Don't get me wrong. I think that Schnabel's paintings are, for the most part, shit. But I think he should keep making them. Leave the boy alone to do what he must do. Let him continue to give painters heart attacks when they see his work. Let him chase away the appetite of unsuspecting diners at Wallse. Let him play mayor of the far West Village. Give him his pajamas, his beautiful wife, his DPC-ready children. Encourage his Big Pink endeavors (Which I do love, by the way.). I don't care. Just leave the man alone with whatever damn ancillary activities he needs to rock if they lead him to create such gloriously great films as Basquiat, Before Night Falls, and he Diving Bell and the Butterfly. Seriously. Leave him alone. Use his illusion. Keep the balance right.
Monday, February 11, 2008
If you've been reading me for any length of time at all you know that all you have to do to get me to come to your gallery is to put Sebastian Lemm on your wall.
If you've been reading me for any length of time you'll know that if there's one thing that'll guarantee my visit to a show it's the work of Sebastian Lemm. And so it was that I visited Peer Gallery's group show, Grace where I found a number of nice surprises along with Lemm's usual solid work.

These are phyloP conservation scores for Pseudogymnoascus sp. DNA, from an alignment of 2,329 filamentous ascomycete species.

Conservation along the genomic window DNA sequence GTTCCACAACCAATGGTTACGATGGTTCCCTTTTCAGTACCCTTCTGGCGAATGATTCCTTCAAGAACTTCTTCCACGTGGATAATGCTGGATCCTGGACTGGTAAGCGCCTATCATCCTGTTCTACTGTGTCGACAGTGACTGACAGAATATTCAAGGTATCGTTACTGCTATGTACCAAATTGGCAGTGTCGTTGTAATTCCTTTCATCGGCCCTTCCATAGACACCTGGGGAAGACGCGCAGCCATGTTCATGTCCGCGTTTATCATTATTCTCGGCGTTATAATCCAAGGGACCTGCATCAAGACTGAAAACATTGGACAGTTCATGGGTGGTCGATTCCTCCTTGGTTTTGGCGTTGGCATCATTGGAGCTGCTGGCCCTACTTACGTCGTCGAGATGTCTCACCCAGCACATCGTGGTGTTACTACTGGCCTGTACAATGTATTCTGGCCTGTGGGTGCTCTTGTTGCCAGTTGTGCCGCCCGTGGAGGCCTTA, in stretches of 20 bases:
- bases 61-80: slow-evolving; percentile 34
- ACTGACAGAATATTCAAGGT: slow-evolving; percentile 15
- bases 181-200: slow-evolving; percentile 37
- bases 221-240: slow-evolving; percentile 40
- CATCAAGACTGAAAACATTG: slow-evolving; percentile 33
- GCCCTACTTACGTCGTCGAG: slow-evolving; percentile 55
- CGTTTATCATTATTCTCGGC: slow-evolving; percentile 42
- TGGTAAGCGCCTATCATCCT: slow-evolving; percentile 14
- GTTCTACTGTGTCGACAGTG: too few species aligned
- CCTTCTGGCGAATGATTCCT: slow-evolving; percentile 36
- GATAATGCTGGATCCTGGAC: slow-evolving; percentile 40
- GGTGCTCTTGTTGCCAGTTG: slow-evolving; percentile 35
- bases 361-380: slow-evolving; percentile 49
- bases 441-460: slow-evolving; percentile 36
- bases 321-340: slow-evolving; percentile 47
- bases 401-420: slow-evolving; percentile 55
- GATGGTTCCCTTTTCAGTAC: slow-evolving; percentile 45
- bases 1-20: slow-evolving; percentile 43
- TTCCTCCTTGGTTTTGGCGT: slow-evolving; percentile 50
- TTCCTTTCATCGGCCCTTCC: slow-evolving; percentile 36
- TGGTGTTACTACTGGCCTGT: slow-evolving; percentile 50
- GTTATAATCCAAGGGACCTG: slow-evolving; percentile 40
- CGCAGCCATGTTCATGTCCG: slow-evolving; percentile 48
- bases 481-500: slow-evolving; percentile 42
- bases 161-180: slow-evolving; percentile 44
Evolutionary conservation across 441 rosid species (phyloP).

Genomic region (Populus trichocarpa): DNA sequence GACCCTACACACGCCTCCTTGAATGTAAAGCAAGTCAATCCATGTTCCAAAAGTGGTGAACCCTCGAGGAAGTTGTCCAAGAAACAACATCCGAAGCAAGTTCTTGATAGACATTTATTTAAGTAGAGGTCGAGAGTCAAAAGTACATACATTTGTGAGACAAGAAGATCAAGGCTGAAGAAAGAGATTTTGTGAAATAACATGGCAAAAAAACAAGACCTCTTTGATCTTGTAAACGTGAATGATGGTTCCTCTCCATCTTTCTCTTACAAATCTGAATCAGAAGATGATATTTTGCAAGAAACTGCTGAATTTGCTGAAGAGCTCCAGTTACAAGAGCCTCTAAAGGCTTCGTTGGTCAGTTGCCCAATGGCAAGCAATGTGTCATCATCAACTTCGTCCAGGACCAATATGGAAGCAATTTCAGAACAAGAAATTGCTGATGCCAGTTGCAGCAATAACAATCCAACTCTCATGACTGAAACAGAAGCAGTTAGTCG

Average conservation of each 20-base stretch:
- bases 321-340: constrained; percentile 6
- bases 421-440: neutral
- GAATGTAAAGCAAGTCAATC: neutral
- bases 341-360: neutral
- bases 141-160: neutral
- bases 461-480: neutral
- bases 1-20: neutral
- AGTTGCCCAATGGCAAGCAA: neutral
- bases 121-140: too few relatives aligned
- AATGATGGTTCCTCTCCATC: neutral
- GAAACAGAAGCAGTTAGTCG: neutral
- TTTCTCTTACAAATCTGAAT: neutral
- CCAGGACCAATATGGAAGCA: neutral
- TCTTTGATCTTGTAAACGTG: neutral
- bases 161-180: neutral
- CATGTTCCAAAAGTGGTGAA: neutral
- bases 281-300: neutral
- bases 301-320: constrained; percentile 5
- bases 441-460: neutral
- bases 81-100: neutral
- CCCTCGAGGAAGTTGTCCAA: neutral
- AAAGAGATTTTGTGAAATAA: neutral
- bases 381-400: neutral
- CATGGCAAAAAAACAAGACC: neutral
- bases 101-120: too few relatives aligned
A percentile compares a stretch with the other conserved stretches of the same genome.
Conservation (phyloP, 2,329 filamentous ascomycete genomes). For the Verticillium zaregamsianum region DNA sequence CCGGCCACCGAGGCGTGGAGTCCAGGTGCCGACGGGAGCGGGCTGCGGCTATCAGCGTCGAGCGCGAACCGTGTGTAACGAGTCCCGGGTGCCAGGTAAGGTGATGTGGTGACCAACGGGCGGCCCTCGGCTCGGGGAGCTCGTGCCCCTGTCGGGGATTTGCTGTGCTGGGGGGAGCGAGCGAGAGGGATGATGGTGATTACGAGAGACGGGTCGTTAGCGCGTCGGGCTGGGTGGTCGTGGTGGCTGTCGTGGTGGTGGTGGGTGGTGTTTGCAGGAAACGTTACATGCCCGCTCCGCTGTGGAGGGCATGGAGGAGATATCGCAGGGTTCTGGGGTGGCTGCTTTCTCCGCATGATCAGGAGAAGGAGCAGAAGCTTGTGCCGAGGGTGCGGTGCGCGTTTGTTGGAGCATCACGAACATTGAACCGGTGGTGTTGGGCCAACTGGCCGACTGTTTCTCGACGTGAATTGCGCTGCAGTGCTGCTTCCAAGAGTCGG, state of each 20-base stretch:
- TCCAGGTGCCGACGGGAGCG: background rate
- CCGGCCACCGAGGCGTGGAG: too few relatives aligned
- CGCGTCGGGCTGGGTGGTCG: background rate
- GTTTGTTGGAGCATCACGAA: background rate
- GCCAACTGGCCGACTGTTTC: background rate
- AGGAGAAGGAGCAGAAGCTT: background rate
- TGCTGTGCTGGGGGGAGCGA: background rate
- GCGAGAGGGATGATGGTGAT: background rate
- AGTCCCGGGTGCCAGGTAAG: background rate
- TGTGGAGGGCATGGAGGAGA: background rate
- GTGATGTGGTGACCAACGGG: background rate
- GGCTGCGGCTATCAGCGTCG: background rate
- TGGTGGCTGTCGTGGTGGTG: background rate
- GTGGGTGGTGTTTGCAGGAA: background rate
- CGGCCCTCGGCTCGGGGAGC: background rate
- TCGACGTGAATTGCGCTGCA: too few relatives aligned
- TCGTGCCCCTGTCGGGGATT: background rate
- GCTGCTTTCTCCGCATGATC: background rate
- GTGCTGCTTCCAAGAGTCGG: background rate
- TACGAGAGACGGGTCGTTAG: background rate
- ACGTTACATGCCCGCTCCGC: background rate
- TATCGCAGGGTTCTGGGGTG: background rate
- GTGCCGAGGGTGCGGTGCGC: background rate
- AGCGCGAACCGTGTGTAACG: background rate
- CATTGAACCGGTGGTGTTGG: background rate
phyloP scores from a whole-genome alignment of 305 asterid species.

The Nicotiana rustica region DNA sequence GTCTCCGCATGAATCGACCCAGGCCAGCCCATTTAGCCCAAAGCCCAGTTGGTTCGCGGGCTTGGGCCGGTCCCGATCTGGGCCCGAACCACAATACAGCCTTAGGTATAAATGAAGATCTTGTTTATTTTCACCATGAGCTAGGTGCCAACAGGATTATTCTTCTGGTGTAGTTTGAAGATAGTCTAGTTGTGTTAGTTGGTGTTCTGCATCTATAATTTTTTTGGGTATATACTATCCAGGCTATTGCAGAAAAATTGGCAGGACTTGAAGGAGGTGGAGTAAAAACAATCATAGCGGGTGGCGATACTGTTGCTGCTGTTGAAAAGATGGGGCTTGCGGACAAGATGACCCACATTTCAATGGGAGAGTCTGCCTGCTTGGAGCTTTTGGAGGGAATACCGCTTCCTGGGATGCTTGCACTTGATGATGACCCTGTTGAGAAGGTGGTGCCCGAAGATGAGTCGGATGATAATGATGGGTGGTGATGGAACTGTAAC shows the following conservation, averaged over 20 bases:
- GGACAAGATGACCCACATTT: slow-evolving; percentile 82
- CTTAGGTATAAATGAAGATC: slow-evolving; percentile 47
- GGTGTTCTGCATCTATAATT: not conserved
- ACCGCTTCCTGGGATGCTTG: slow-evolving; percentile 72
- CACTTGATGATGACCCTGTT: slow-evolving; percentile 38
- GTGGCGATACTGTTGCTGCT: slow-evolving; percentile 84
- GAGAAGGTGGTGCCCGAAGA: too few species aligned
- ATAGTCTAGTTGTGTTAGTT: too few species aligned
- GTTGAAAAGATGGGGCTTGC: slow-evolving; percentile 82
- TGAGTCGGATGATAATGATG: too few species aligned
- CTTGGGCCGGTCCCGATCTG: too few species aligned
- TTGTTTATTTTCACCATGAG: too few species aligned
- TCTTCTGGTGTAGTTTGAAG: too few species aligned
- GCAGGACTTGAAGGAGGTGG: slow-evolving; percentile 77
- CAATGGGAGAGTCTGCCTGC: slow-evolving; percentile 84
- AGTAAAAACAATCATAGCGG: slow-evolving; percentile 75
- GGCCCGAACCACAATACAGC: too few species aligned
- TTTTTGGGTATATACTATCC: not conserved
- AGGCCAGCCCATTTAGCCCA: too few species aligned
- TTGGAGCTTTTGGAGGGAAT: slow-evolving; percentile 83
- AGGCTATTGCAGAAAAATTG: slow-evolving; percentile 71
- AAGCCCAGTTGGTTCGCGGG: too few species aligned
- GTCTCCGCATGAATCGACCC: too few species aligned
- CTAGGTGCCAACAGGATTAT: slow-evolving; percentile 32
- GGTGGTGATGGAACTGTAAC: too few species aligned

It's odd though. This time Lemm's work didn't immediately grab me. After a second pass at it though, what he was doing began to unfold in unexpected ways. The artist's deconstruction of the natural is a thrilling challenge to the viewer. Lemm's manipulated photographs follow one of the best (and really, only) art rules: Tell the lie well to get to the truth.
Suzanne Opton's photographs of U.S. soldiers' heads at rest are striking. It's as if gravity, for a moment, is dressing their wounds. There's a sense of both relief and vulnerability in the photos. The hunch that that state won't last make the portraits heartbreaking.
Susan kae Grant
Susan kae Grant's pigment prints won me over immediately. Anytime an artist reminds me of Charles Laughton's The Night of the Hunter, both in theme and shadow, they win. Susan kae Grant won.